News and knowhow for farmers

Mixed farming shields Migori farmer from severe losses

horticultural-farming-kenya.jpeg

Hor­ti­cul­ture farmer weed­ing his cab­bage crops. Mixed farm­ing cush­ions farm­ers from sud­den drastic weather or mar­ket changes. Photo: nm­corp­kenya

As other grow­ers in Migori County were thrown into hope­less and un­cer­tainty after to­bacco buy­ing com­pany – Al­li­ance One Lim­ited- shif­ted its focus to other mar­kets last year, mixed farm­ing cush­ioned Gil­bert Boke from the sud­den shock.

Boke has been a to­bacco farmer since 2012, but from 2015, he de­cided to in­cor­por­ate hor­ti­cul­tural farm­ing to di­ver­sify on in­come as the to­bacco mar­ket turned tur­bu­lent.

“I star­ted grow­ing ve­get­ables and to­ma­toes be­cause our to­bacco pro­duce could over­stay in store be­fore col­lec­tion and some­times pay­ments delayed,” said Boke.

In­deed, his pre­dic­a­tion came through in May 2016 when Al­li­ance One Lim­ited ex­ited Kenyan mar­ket to Uganda and Zi­m­b­abwe, cit­ing low leaf qual­ity in the coun­try.

This left more than 10,000 farm­ers in his home county stran­ded with their pro­duce.

At that time Boke had half an acre on to­bacco and the rest of his four acre land on cab­bages, to­ma­toes, spring onions and in­di­gen­ous ve­get­ables.

To him the exit of the to­bacco firm was more of a re­lief. He des­troyed the four struc­tures where he dried the to­bacco leaves after selling everything out. He real­ised Sh5000, which he used to ex­pand his hor­ti­cul­ture farm.

“After des­troy­ing my two to­bacco stores and two dry­ing cham­bers, I sold ma­ter­i­als to scrape ma­ter­ial brokers, added some money and in­ves­ted all in ve­get­able and to­mato farm,” said Boke.

In total Boke used close to Sh70, 000 to beef up his hor­ti­cul­tural farm­ing.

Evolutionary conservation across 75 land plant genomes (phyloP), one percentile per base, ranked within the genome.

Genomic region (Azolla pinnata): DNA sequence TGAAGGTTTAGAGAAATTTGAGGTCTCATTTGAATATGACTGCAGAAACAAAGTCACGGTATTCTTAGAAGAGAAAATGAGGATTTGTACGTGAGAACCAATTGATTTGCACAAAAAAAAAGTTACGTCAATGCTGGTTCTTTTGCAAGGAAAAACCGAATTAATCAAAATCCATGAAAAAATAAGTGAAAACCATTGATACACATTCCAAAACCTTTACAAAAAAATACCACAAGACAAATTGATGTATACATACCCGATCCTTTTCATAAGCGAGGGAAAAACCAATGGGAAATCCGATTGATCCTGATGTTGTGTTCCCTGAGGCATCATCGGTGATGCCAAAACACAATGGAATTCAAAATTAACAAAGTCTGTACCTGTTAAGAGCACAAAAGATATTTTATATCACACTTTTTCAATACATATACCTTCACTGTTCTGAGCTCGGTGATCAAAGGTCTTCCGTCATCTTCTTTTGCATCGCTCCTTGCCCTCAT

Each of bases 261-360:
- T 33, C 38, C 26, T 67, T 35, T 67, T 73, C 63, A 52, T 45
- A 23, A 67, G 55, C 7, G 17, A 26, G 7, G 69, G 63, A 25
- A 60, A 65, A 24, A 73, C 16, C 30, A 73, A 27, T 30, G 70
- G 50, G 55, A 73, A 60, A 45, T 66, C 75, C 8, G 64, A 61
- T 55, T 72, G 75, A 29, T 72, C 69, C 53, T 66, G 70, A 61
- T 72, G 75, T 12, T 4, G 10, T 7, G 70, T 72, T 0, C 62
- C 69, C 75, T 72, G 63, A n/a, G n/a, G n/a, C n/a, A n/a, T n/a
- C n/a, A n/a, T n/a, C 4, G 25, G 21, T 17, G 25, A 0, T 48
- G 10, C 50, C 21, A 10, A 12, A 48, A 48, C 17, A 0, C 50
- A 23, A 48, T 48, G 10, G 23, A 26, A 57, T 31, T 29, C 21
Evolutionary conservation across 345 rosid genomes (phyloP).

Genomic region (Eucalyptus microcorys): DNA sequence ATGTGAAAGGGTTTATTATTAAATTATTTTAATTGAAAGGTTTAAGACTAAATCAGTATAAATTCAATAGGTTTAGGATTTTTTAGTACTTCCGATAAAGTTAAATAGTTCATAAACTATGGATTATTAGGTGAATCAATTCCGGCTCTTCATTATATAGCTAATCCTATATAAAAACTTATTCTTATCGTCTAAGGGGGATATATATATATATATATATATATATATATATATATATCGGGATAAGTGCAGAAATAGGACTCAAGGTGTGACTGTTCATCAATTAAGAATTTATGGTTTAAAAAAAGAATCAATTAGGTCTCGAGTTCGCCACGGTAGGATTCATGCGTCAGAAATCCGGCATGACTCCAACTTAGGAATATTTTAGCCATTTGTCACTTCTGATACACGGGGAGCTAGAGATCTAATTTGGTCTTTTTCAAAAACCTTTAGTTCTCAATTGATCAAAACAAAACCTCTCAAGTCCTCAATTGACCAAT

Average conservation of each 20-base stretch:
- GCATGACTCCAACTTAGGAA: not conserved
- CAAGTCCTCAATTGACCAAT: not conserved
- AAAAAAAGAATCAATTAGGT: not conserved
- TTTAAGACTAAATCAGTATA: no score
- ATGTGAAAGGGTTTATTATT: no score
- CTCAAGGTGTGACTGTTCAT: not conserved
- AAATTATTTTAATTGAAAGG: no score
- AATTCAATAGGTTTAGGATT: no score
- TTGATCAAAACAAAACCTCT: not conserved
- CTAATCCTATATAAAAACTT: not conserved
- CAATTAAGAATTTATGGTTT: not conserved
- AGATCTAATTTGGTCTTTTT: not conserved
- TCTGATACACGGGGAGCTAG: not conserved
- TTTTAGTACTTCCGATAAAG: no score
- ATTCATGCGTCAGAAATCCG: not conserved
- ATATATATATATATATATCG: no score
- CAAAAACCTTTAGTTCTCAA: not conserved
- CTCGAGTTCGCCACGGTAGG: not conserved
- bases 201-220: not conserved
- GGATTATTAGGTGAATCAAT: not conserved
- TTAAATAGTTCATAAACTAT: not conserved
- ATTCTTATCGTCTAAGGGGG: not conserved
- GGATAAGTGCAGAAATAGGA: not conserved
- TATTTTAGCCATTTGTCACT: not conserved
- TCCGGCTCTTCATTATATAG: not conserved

He di­vided his four acres into four sec­tions. Cab­bages and to­ma­toes in one and half acres each. Then spring onions and in­di­gen­ous ve­get­ables on half an acre each.

“With cer­ti­fied in­puts, con­sulta­tion from ag­ri­cul­tural ex­ten­sion of­ficers as well as vis­it­ing demon­stra­tion farms and ag­ri­cul­tural shows, I have wit­nessed good har­vest,” he said.

In 75 days after plant­ing Boke would start har­vest­ing his Gloria F1 cab­bage. His one and half acre car­ries more than 2, 000 cab­bages, which he will har­vest in three phases. The main mar­ket for his cab­bages are Migori, Ise­bania and Ke­han­cha towns. However, most of his in­di­gen­ous ve­get­able are sold within his Nyanch­abo vil­lage, Kuria West.

He har­vests 200-250 to­mato boxes with te har­vest de­pendinv on the rain.

The in­di­gen­ous ve­get­ables are sold to loc­als who con­sist­ently call in to ask for dif­fer­ent quant­it­ies. He takes the sur­plus to the local busi­ness centres.
Spring onions is an­other big catch of cash. A sack of 50kg spring onions sells at Sh850 to traders from Da­raja Mbili mar­ket in Kisii County.

With his close to Sh1.5 mil­lion in about five months, Boke is glad that he is able to man­age his bill and school fees for his chil­dren. This has also seen him be­come one of the talked about ag­ri­cul­ture en­tre­pren­eurs in the area.

Get our news into your email inbox every week

Leave a Comment

Your email address will not be published. Required fields are marked *

Scroll to Top